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Marketing-Sales Calls

Vicki O'Neill Cincinnati Marketing Sales

Tip 9: Get Marketing involved on Sales calls.

What better way to have Marketing understand Sales than to actually have them be on/attend calls?

During my longest tenure at an employer - all of which were various marketing roles - the sales team would often refer to us as being in an "ivory tower". You may have heard of this as well so what this means is we (marketing) didn't have practical knowledge or experience as to what sales really was, did or needed.

Not knowing at the time, the "ivory tower" reference was a fair judgement since I've been through sales training and in Sales roles. I requested to participate in the rigid 6-week sales training class - it was the best decision I ever made!

Why? It taught me these 5 critical things:

  1. Sales process

  2. Product and pricing program knowledge

  3. Working with personas (before personas was a "thing")

  4. Completing paperwork and requirement

  5. Minimizing objections and how to handle when there was an objection

It was very strategic and thorough. We practiced as we learned and received our own accounts to sell in a real market (I achieved 170% of my objective - not too bad for a rookie).

The most important thing the training taught me? To be successful in Marketing, you have to understand Sales (having sales experience should be a requirement, in my opinion).

In reality, offering this type of sales training for Marketing isn't practical. What is practical? Getting experience from Sales in real-time. And that means on the phone during prospecting/cold calling and customer relationship sales calls.

Whether your Sales team is inside or outside, local or remote the one thing that always connects people is the phone. So as a minimum take-away from this article (assign yourself this as an action item!), as a Marketer commit to one of the following options:

  1. Discuss the plan and obtain any necessary approval This can be a quick email to your boss with who, time, and what your plan is for your work during that time if there's a deadline to meet

  2. Share your plan with the sales people you support I'm confident they will be on board with it and work with you on the details. It's important that these time slots are kept unless emergency or unknown circumstances arise. If the latter occurs, reschedule.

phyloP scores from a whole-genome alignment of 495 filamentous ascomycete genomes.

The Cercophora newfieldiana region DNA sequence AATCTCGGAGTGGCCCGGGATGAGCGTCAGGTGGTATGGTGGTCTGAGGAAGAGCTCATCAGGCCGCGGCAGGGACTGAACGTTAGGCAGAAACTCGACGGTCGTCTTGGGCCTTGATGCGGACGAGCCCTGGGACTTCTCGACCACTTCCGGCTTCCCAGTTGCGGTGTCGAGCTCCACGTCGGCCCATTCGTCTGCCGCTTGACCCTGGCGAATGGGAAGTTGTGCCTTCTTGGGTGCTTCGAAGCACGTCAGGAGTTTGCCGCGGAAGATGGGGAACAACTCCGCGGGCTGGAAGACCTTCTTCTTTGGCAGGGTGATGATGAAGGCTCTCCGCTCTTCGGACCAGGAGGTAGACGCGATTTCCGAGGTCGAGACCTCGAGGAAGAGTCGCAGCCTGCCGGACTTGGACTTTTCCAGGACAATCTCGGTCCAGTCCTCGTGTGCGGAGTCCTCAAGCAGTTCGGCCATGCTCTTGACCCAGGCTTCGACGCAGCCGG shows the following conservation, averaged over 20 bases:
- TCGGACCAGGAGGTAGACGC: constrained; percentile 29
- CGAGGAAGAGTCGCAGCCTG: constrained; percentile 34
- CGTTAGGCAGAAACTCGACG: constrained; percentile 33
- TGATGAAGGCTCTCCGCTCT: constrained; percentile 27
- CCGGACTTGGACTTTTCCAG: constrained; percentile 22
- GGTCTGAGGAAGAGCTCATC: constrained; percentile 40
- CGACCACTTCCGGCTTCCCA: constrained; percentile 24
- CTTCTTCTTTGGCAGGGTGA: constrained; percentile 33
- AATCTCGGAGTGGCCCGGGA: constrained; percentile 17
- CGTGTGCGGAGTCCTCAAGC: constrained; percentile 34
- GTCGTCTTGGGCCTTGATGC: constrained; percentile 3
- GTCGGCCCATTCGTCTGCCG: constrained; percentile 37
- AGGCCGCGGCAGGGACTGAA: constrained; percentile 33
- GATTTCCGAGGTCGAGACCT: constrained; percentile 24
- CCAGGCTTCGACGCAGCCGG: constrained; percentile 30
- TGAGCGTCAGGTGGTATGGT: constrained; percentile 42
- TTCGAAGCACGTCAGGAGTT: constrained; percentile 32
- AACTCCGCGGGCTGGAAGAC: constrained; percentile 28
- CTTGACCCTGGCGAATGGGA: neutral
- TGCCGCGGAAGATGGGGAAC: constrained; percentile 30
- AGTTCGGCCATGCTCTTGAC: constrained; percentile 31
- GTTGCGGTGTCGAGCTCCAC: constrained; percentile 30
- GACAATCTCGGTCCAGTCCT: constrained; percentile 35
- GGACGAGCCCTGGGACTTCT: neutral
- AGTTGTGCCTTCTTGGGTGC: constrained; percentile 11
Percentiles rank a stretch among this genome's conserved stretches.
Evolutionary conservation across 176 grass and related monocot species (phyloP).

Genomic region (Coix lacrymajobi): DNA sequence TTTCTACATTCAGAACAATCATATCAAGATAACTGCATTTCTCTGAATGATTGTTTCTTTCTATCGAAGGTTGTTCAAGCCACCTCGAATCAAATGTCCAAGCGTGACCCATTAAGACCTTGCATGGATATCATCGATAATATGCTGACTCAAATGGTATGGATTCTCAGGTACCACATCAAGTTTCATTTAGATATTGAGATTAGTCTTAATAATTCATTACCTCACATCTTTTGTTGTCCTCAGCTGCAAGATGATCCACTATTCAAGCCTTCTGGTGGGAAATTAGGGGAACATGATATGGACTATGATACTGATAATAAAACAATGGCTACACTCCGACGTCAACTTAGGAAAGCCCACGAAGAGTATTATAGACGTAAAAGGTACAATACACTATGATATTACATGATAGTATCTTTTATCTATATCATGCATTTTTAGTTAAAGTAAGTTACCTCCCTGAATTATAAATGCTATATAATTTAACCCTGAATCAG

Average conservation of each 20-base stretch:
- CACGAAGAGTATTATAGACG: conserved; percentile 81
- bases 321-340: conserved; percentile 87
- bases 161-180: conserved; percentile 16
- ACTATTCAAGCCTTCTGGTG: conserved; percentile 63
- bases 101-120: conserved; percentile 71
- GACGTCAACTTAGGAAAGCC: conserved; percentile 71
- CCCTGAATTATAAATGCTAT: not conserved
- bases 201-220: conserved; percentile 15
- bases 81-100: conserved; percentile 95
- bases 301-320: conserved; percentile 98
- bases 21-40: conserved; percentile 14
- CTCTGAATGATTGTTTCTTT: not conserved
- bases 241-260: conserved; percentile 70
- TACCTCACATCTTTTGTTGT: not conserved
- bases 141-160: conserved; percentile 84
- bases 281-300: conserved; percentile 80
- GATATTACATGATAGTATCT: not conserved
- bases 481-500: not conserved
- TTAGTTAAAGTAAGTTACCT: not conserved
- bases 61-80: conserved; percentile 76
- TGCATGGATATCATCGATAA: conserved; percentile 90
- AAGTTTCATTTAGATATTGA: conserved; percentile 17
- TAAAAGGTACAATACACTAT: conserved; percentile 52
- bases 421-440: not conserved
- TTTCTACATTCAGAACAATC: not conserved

3. Schedule 60 minutes of phone time with each sales person you support This will allow for dials and voice mails as well as time to connect with prospects/customers to engage in the conversation

  4. Follow each hour call with an email to the sales person and the respective bosses (yours and his/hers) Outline your take aways, notes, next steps Identify action items and deadlines

If it's not possible or realistic to be on the phone, another option is field audits or riding with your sales rep. That's great 1:1 face time and allows you the opportunity to see prospects/customers and the process your sales person endures on a daily basis. If you haven't been exposed to the sales team and their process, I guarantee it will be a good experience!

Keep in mind that the most important reason for these calls to occur is to provide Marketing with insight into what the Sales team experiences. This will provide more specific examples of the conversations, what Sales uses and needs and how Marketing can better support Sales efforts.

Participation will also increase communication between marketing and sales, building trust between team members and increasing mutual respect for the other team which ultimately helps the overall business. And that's the goal of aligning Marketing and Sales!

What's worked for you in a Marketing or Sales role to bridge the gap between you and your counterpart? Share your experience below or tag me on social media (all my profiles are in the footer - let's connect and continue the conversation!).

NEXT on the reading list: Have Fun!


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